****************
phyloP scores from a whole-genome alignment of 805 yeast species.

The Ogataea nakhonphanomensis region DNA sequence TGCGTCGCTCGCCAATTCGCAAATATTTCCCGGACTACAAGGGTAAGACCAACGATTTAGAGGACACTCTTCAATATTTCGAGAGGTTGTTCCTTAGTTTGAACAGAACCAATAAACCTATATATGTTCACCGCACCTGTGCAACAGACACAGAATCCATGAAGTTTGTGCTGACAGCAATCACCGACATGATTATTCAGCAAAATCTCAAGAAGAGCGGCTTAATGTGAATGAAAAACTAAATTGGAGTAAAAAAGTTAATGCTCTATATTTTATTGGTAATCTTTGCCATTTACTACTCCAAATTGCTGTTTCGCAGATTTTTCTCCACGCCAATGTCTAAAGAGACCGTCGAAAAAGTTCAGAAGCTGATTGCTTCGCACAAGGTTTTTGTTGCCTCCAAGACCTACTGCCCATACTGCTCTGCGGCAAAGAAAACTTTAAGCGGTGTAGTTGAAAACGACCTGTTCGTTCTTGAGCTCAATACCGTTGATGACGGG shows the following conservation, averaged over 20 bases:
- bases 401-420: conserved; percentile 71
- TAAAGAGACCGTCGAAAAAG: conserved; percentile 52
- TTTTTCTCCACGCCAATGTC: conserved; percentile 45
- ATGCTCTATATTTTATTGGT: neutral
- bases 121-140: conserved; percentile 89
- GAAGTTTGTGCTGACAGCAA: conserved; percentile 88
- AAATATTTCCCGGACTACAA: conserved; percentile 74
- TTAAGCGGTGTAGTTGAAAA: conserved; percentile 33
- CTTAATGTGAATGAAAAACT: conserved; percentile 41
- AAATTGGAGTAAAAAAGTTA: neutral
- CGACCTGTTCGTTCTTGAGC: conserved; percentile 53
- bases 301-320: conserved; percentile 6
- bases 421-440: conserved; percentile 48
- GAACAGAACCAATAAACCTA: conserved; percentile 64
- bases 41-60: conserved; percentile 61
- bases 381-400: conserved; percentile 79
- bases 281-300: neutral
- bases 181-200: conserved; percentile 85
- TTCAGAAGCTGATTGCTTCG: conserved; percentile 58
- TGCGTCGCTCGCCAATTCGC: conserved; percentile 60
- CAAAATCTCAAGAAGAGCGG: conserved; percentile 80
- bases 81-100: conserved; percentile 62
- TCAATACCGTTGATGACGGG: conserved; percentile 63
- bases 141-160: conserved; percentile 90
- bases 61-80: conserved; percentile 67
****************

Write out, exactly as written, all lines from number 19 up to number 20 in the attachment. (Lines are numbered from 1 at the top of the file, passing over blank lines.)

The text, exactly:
- bases 281-300: neutral
- bases 181-200: conserved; percentile 85